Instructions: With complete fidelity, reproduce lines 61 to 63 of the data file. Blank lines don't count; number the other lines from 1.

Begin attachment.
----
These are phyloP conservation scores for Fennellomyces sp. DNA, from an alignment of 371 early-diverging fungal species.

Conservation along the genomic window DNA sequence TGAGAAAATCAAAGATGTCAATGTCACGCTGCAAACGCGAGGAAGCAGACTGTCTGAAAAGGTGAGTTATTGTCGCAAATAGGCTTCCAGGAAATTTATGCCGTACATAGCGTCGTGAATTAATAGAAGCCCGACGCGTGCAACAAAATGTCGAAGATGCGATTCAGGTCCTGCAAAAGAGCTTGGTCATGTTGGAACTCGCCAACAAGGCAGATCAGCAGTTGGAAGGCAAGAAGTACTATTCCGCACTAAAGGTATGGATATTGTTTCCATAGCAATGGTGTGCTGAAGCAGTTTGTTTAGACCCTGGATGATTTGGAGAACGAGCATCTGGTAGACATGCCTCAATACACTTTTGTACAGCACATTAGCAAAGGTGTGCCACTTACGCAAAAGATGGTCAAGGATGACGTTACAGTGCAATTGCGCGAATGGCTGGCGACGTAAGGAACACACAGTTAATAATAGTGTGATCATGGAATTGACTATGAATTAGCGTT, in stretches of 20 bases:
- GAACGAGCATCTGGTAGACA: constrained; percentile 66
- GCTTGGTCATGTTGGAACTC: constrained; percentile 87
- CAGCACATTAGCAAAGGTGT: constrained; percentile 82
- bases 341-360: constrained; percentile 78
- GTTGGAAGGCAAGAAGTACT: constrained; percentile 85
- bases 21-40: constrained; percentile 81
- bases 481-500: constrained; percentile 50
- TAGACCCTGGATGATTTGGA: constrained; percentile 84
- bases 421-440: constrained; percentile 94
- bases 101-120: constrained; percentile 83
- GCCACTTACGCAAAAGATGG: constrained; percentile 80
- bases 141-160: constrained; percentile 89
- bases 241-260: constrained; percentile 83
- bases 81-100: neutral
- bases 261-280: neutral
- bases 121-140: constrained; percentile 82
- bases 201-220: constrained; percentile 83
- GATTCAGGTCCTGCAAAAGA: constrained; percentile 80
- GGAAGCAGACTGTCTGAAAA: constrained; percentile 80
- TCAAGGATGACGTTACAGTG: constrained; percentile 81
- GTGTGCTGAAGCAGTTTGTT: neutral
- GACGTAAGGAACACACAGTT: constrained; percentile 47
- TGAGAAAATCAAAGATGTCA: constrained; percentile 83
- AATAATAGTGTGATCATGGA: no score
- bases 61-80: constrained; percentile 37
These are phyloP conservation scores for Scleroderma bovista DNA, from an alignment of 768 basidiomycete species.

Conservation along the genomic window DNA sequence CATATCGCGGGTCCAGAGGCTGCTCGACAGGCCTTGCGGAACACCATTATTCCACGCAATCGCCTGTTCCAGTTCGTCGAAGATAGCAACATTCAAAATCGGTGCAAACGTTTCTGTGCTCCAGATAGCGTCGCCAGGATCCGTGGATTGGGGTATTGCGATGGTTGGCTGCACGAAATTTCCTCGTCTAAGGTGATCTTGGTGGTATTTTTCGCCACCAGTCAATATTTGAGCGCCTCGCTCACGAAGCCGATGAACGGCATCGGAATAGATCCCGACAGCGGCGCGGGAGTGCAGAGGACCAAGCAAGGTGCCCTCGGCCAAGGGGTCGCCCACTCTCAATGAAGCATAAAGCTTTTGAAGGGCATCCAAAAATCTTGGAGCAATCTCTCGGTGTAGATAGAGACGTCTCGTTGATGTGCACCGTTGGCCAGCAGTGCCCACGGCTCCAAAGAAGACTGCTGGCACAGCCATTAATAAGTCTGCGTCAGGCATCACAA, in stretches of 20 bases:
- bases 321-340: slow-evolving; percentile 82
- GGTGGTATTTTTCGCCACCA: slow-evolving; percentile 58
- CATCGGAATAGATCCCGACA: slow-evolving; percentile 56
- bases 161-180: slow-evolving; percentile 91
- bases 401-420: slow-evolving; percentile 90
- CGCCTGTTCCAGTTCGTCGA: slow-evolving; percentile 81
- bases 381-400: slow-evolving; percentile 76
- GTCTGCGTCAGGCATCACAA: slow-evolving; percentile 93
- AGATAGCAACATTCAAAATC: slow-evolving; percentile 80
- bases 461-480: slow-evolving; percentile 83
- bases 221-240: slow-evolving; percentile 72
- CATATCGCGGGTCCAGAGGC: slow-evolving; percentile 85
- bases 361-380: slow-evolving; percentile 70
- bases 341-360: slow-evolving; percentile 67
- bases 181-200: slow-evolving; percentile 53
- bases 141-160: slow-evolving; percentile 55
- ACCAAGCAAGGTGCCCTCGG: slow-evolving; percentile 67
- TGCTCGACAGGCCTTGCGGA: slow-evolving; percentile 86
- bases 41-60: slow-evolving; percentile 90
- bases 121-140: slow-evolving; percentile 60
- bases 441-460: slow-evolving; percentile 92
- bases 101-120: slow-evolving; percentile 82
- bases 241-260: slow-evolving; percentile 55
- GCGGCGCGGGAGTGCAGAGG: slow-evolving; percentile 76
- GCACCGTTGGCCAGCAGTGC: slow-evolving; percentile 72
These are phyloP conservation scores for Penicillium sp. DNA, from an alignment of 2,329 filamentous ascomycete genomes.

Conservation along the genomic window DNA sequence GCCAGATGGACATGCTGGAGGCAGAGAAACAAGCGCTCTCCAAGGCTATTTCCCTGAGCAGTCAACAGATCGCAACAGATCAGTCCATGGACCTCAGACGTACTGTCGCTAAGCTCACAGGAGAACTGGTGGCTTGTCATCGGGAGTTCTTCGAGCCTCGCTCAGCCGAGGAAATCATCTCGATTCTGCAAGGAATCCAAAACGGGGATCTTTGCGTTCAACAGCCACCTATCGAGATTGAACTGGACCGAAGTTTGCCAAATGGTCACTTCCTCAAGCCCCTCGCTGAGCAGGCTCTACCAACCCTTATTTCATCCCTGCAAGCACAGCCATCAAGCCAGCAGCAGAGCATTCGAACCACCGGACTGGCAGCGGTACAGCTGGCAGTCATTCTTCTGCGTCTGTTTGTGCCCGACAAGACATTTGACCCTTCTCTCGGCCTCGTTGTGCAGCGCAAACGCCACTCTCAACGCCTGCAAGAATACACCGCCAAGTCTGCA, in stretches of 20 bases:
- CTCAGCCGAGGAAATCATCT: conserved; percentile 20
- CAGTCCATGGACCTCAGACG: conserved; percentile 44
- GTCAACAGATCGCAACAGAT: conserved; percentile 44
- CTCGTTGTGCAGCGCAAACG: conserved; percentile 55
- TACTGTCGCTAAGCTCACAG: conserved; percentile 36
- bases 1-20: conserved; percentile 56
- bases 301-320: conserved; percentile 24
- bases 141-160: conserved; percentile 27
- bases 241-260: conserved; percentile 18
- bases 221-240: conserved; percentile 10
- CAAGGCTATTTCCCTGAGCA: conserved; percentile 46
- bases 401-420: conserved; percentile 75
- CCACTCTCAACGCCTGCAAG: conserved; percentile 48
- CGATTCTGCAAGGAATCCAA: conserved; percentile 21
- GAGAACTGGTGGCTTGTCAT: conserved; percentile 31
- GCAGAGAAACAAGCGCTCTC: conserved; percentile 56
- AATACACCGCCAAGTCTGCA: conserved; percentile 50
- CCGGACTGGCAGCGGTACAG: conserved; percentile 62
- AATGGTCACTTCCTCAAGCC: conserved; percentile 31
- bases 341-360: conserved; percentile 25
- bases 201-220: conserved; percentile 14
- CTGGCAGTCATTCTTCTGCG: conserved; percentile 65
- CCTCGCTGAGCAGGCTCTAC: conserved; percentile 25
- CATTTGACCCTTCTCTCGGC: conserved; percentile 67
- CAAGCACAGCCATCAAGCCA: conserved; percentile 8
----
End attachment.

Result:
- TACTGTCGCTAAGCTCACAG: conserved; percentile 36
- bases 1-20: conserved; percentile 56
- bases 301-320: conserved; percentile 24